Fake currency syndicate that makes $10,000 notes busted by Singapore and Indonesia police

The four men, aged between 39 and 51, were arrested in a raid in Riau province between Nov 15 and 20, 2023.

Christie Chiu and Aqil Hamzah

Christie Chiu and Aqil Hamzah

The Straits Times


Confiscated counterfeit $10,000 notes and old bearer bonds that were seized during raids in Riau and West Java provinces. PHOTO: INDONESIAN NATIONAL POLICE/THE STRAITS TIMES

February 2, 2024

SINGAPORE – Police in Singapore and Indonesia have crippled a transnational counterfeit currency syndicate, which led to the arrest of four Indonesians.

The four men, aged between 39 and 51, were arrested in a raid in Riau province between Nov 15 and 20, 2023.

The Singapore Police Force (SPF) said it was alerted on Sept 21, 2023, to an Indonesian couple who presented a counterfeit $10,000 note at a casino in Singapore. They had allegedly tried to exchange it for casino chips to gamble.

After being told the note was counterfeit, the man produced a second $10,000 note for verification. The second note also turned out to be fake.

Both notes were held by the casino and subsequently handed over to the Commercial Affairs Department (CAD).

Investigations revealed that the couple had travelled to Singapore from Batam, Indonesia, that day and that the two notes were received from their business associate in Batam as payment for a business transaction.

CAD shared this information with the Indonesia National Police (INP) for further investigations.

Indonesian police then conducted three separate raids in Riau and West Java provinces, leading to the arrest of three of the suspects – aged 39 to 48 – for their alleged involvement in the counterfeiting of banknotes and distribution of counterfeit banknotes.

The last suspect, a 51-year-old Indonesian man, was eventually identified and arrested through follow-up investigations by INP.

A total of 390 suspected counterfeit $10,000 banknotes were seized.

Indonesian police also seized various documents, including 1,000 old bearer bonds labelled German External Loan 1924, as well as coins of various denominations, including one from the central bank of the German Reich, Commissioner Zahwani Pandra Arsyad of Riau Islands Police, or Polda Kepri, said during a press conference on Jan 31 in Riau.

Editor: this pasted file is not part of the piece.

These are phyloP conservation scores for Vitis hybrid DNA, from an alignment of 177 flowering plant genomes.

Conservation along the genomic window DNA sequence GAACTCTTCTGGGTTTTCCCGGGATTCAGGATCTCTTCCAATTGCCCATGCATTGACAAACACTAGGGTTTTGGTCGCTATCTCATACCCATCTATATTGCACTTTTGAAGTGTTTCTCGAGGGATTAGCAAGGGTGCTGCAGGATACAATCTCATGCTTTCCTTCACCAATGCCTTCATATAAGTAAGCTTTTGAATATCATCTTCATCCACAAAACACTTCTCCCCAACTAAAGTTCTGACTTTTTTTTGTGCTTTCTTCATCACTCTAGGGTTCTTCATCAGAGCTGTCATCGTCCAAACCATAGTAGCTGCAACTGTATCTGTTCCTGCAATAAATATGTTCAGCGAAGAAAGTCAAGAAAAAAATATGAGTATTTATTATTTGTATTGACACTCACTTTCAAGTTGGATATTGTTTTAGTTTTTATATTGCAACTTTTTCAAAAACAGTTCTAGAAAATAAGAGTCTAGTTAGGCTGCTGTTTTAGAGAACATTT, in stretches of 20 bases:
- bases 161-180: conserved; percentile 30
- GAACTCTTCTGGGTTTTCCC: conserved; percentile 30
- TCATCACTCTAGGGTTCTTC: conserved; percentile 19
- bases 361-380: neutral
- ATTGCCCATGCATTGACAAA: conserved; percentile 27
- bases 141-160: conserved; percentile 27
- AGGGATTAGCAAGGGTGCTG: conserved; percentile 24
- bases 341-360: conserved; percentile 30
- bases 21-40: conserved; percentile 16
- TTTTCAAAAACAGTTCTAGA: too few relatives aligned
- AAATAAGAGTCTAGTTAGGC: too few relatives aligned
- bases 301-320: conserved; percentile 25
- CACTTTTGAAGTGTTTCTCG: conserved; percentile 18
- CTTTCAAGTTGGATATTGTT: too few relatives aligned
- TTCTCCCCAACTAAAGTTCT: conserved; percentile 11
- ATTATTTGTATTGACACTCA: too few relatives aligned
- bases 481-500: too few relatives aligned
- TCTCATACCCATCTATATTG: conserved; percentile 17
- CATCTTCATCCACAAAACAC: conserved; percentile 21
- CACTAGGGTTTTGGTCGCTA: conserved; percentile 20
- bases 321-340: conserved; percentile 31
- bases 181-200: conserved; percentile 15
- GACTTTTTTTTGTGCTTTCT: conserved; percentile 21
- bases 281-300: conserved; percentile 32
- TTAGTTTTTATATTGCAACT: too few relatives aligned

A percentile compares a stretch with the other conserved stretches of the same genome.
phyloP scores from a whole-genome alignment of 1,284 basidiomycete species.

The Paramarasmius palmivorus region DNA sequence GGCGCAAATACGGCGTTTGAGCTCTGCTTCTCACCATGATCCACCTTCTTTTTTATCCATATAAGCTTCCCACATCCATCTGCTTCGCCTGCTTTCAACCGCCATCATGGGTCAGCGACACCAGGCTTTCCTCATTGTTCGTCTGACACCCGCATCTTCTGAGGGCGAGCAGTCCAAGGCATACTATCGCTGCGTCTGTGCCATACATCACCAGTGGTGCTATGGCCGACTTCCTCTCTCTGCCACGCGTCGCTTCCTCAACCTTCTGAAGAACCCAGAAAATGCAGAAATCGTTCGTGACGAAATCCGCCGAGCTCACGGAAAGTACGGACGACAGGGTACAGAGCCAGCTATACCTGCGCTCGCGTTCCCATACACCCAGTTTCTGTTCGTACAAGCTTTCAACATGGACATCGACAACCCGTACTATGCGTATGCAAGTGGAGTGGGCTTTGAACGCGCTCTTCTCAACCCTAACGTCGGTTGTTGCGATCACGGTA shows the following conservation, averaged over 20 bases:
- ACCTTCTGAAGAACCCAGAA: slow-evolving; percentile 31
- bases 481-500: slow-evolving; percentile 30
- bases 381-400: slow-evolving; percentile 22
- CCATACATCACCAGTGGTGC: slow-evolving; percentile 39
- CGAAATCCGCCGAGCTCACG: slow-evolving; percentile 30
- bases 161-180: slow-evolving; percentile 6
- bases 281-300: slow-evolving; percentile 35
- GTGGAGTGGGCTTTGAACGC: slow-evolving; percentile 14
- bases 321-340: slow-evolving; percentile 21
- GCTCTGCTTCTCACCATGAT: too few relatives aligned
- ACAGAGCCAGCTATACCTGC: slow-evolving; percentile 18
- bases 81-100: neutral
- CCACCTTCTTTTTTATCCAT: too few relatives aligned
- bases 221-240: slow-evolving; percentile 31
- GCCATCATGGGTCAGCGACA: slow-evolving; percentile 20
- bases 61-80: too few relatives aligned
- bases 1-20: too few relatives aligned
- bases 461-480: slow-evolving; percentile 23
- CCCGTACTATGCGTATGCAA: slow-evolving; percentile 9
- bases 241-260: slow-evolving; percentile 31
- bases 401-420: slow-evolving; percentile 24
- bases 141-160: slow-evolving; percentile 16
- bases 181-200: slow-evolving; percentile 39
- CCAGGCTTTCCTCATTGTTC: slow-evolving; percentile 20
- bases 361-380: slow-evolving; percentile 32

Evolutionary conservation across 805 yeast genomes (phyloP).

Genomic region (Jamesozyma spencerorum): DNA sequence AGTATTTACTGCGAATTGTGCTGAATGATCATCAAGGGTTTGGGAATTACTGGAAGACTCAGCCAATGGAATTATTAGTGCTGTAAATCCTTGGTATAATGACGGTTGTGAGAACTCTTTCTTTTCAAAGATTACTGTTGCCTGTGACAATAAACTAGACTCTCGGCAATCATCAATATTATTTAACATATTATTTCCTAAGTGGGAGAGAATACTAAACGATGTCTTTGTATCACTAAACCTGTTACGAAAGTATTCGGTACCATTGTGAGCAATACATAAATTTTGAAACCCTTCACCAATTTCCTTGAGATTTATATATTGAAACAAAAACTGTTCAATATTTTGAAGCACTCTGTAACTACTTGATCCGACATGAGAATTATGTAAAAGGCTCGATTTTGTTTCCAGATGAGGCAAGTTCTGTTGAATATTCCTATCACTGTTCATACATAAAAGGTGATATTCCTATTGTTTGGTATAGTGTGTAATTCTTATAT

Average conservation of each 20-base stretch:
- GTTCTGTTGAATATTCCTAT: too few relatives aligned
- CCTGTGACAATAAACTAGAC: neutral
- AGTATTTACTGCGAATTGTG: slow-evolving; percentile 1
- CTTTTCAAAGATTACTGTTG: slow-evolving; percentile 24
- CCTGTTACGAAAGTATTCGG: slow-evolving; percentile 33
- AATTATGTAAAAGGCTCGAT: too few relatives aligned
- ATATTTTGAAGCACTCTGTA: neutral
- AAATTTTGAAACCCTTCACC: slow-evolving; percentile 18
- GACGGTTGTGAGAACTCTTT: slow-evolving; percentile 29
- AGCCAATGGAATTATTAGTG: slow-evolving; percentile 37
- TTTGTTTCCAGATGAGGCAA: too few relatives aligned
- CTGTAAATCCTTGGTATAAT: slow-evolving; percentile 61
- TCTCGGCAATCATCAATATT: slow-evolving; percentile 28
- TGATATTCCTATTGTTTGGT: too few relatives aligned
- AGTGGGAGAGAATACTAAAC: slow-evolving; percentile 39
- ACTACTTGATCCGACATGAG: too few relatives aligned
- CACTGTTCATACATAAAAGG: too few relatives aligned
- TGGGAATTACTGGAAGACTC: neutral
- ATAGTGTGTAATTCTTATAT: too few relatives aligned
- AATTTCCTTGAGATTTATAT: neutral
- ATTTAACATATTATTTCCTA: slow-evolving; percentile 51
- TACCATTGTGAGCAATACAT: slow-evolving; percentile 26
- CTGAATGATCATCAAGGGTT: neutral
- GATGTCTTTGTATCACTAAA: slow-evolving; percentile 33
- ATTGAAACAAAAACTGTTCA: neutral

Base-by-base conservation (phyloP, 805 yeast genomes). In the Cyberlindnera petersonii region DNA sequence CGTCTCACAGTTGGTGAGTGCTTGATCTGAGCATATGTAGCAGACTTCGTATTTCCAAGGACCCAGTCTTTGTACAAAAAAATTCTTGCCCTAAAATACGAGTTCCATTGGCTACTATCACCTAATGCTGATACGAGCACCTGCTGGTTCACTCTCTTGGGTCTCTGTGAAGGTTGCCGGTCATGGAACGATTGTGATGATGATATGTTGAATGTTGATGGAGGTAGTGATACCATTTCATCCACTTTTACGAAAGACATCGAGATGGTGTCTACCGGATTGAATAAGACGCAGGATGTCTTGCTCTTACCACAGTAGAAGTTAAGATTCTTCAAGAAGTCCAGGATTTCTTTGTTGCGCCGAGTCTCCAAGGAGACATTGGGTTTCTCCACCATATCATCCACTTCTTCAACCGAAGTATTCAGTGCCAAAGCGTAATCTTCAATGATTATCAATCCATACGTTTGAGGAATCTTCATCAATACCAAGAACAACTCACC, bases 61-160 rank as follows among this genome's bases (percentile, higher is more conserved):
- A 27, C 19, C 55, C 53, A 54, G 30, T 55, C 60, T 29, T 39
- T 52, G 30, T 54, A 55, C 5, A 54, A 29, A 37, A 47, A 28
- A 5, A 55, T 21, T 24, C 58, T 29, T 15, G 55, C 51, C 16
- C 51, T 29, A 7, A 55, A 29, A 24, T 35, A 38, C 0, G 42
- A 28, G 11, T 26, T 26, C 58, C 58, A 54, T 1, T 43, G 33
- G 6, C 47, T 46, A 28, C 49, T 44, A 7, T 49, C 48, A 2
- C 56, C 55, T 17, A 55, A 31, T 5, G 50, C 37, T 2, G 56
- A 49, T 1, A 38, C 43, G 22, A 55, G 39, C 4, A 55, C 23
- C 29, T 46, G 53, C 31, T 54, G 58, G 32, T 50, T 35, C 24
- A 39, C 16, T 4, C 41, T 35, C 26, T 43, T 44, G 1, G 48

He did not say if these were counterfeits.

SPF, in consultation with the Attorney-General’s Chambers, has taken no further action against the Indonesian couple, as there was insufficient evidence to suggest that they were aware the notes they had were fake.

Commissioner Zahwani said the four men could be jailed up to 15 years if found guilty.

The suspects, Commissioner Zahwani said, attempted to make use of unsuspecting stooges to exchange the counterfeit money for legal tender. The fakes were to be passed off as old notes.

CAD director David Chew said in a statement on Feb 1 that combating counterfeit currency syndicates requires close collaboration with foreign law enforcement agencies, and thanked the Indonesian law enforcers for their work.

Counterfeit banknotes can potentially cause large losses to victims and undermine the confidence in Singapore’s currency, SPF said.

It urged members of the public to stay vigilant and examine any notes which are not commonly available but remain in circulation as legal tender, adding that information on the security features of genuine Singapore currency is available on the Monetary Authority of Singapore website.

For those who suspect they have received a counterfeit note, SPF advised them to call the police immediately, and note the description of the person who presented the note and the registration number of any vehicle the person used.

It also urged the public to limit the handling of any suspected counterfeit note and to place it in a protective covering – such as an envelope – to prevent further tampering.

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